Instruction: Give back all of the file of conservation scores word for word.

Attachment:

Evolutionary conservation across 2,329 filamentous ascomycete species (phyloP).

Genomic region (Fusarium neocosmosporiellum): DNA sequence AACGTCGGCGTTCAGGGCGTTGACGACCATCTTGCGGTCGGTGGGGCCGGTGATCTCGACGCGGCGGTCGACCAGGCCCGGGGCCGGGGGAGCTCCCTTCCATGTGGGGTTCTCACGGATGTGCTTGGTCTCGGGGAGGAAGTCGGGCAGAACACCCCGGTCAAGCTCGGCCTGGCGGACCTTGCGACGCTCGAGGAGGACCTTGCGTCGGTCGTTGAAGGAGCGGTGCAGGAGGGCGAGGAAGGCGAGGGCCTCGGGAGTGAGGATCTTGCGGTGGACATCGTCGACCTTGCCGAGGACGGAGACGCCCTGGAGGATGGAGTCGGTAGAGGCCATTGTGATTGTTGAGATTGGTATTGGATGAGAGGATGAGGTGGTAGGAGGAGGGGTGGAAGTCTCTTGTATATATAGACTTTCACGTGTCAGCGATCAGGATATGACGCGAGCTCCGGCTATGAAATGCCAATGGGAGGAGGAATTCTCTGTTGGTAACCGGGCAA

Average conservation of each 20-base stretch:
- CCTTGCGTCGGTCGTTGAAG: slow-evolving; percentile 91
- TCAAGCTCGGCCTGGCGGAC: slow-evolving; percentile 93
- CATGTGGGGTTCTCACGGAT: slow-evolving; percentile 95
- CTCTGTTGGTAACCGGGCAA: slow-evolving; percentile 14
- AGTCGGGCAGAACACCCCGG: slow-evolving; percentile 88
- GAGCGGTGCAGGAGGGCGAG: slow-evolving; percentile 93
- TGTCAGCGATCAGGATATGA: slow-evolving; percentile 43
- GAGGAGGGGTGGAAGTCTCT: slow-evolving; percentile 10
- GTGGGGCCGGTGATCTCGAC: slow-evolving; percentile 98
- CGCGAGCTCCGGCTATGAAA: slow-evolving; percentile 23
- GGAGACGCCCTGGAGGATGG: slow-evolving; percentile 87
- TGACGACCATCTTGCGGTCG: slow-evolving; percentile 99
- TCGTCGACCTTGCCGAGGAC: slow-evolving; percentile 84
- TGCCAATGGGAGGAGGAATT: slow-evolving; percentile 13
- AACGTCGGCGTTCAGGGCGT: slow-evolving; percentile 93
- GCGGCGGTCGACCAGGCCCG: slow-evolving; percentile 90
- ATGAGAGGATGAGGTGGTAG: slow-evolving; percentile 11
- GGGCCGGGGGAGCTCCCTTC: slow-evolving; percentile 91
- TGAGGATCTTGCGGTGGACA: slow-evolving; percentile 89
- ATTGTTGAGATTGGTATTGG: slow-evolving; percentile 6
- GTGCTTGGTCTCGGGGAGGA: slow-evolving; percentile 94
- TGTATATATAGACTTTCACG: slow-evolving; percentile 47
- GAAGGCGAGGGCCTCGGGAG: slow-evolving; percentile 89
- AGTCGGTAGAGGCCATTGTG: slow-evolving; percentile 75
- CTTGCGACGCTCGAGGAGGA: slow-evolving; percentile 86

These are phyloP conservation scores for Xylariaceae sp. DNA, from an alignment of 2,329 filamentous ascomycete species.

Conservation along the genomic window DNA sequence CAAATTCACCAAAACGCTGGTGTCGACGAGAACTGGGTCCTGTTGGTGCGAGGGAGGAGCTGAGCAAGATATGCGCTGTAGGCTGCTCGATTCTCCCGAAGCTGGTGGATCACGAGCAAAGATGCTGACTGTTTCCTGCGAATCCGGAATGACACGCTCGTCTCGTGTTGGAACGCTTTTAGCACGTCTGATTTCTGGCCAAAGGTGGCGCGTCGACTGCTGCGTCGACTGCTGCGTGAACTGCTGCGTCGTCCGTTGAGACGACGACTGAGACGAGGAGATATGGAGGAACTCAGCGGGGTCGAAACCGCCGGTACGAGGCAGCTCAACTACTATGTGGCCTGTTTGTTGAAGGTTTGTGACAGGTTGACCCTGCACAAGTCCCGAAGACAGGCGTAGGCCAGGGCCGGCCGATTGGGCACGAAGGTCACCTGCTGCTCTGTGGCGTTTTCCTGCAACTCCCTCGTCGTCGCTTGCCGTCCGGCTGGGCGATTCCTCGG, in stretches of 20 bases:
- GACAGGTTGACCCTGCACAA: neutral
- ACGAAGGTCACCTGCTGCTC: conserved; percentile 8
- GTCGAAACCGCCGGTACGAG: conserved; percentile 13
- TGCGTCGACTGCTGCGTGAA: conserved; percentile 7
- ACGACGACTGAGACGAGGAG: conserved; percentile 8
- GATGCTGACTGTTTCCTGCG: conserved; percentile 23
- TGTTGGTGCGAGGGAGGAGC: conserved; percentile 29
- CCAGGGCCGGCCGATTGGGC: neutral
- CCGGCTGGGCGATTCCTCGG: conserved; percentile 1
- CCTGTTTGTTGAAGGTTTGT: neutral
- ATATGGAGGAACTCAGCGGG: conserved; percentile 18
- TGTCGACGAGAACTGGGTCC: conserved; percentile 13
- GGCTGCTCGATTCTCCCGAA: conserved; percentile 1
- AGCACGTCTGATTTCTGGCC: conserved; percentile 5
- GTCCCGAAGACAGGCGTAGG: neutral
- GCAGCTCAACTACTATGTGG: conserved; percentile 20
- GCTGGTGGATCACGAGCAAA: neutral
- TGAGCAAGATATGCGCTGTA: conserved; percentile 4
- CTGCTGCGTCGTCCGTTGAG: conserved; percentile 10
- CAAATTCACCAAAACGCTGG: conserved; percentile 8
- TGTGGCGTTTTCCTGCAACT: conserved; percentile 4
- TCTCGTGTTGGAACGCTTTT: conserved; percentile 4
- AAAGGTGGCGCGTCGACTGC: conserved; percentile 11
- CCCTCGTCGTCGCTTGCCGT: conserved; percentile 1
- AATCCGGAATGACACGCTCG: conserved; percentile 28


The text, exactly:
Evolutionary conservation across 2,329 filamentous ascomycete species (phyloP).

Genomic region (Fusarium neocosmosporiellum): DNA sequence AACGTCGGCGTTCAGGGCGTTGACGACCATCTTGCGGTCGGTGGGGCCGGTGATCTCGACGCGGCGGTCGACCAGGCCCGGGGCCGGGGGAGCTCCCTTCCATGTGGGGTTCTCACGGATGTGCTTGGTCTCGGGGAGGAAGTCGGGCAGAACACCCCGGTCAAGCTCGGCCTGGCGGACCTTGCGACGCTCGAGGAGGACCTTGCGTCGGTCGTTGAAGGAGCGGTGCAGGAGGGCGAGGAAGGCGAGGGCCTCGGGAGTGAGGATCTTGCGGTGGACATCGTCGACCTTGCCGAGGACGGAGACGCCCTGGAGGATGGAGTCGGTAGAGGCCATTGTGATTGTTGAGATTGGTATTGGATGAGAGGATGAGGTGGTAGGAGGAGGGGTGGAAGTCTCTTGTATATATAGACTTTCACGTGTCAGCGATCAGGATATGACGCGAGCTCCGGCTATGAAATGCCAATGGGAGGAGGAATTCTCTGTTGGTAACCGGGCAA

Average conservation of each 20-base stretch:
- CCTTGCGTCGGTCGTTGAAG: slow-evolving; percentile 91
- TCAAGCTCGGCCTGGCGGAC: slow-evolving; percentile 93
- CATGTGGGGTTCTCACGGAT: slow-evolving; percentile 95
- CTCTGTTGGTAACCGGGCAA: slow-evolving; percentile 14
- AGTCGGGCAGAACACCCCGG: slow-evolving; percentile 88
- GAGCGGTGCAGGAGGGCGAG: slow-evolving; percentile 93
- TGTCAGCGATCAGGATATGA: slow-evolving; percentile 43
- GAGGAGGGGTGGAAGTCTCT: slow-evolving; percentile 10
- GTGGGGCCGGTGATCTCGAC: slow-evolving; percentile 98
- CGCGAGCTCCGGCTATGAAA: slow-evolving; percentile 23
- GGAGACGCCCTGGAGGATGG: slow-evolving; percentile 87
- TGACGACCATCTTGCGGTCG: slow-evolving; percentile 99
- TCGTCGACCTTGCCGAGGAC: slow-evolving; percentile 84
- TGCCAATGGGAGGAGGAATT: slow-evolving; percentile 13
- AACGTCGGCGTTCAGGGCGT: slow-evolving; percentile 93
- GCGGCGGTCGACCAGGCCCG: slow-evolving; percentile 90
- ATGAGAGGATGAGGTGGTAG: slow-evolving; percentile 11
- GGGCCGGGGGAGCTCCCTTC: slow-evolving; percentile 91
- TGAGGATCTTGCGGTGGACA: slow-evolving; percentile 89
- ATTGTTGAGATTGGTATTGG: slow-evolving; percentile 6
- GTGCTTGGTCTCGGGGAGGA: slow-evolving; percentile 94
- TGTATATATAGACTTTCACG: slow-evolving; percentile 47
- GAAGGCGAGGGCCTCGGGAG: slow-evolving; percentile 89
- AGTCGGTAGAGGCCATTGTG: slow-evolving; percentile 75
- CTTGCGACGCTCGAGGAGGA: slow-evolving; percentile 86

These are phyloP conservation scores for Xylariaceae sp. DNA, from an alignment of 2,329 filamentous ascomycete species.

Conservation along the genomic window DNA sequence CAAATTCACCAAAACGCTGGTGTCGACGAGAACTGGGTCCTGTTGGTGCGAGGGAGGAGCTGAGCAAGATATGCGCTGTAGGCTGCTCGATTCTCCCGAAGCTGGTGGATCACGAGCAAAGATGCTGACTGTTTCCTGCGAATCCGGAATGACACGCTCGTCTCGTGTTGGAACGCTTTTAGCACGTCTGATTTCTGGCCAAAGGTGGCGCGTCGACTGCTGCGTCGACTGCTGCGTGAACTGCTGCGTCGTCCGTTGAGACGACGACTGAGACGAGGAGATATGGAGGAACTCAGCGGGGTCGAAACCGCCGGTACGAGGCAGCTCAACTACTATGTGGCCTGTTTGTTGAAGGTTTGTGACAGGTTGACCCTGCACAAGTCCCGAAGACAGGCGTAGGCCAGGGCCGGCCGATTGGGCACGAAGGTCACCTGCTGCTCTGTGGCGTTTTCCTGCAACTCCCTCGTCGTCGCTTGCCGTCCGGCTGGGCGATTCCTCGG, in stretches of 20 bases:
- GACAGGTTGACCCTGCACAA: neutral
- ACGAAGGTCACCTGCTGCTC: conserved; percentile 8
- GTCGAAACCGCCGGTACGAG: conserved; percentile 13
- TGCGTCGACTGCTGCGTGAA: conserved; percentile 7
- ACGACGACTGAGACGAGGAG: conserved; percentile 8
- GATGCTGACTGTTTCCTGCG: conserved; percentile 23
- TGTTGGTGCGAGGGAGGAGC: conserved; percentile 29
- CCAGGGCCGGCCGATTGGGC: neutral
- CCGGCTGGGCGATTCCTCGG: conserved; percentile 1
- CCTGTTTGTTGAAGGTTTGT: neutral
- ATATGGAGGAACTCAGCGGG: conserved; percentile 18
- TGTCGACGAGAACTGGGTCC: conserved; percentile 13
- GGCTGCTCGATTCTCCCGAA: conserved; percentile 1
- AGCACGTCTGATTTCTGGCC: conserved; percentile 5
- GTCCCGAAGACAGGCGTAGG: neutral
- GCAGCTCAACTACTATGTGG: conserved; percentile 20
- GCTGGTGGATCACGAGCAAA: neutral
- TGAGCAAGATATGCGCTGTA: conserved; percentile 4
- CTGCTGCGTCGTCCGTTGAG: conserved; percentile 10
- CAAATTCACCAAAACGCTGG: conserved; percentile 8
- TGTGGCGTTTTCCTGCAACT: conserved; percentile 4
- TCTCGTGTTGGAACGCTTTT: conserved; percentile 4
- AAAGGTGGCGCGTCGACTGC: conserved; percentile 11
- CCCTCGTCGTCGCTTGCCGT: conserved; percentile 1
- AATCCGGAATGACACGCTCG: conserved; percentile 28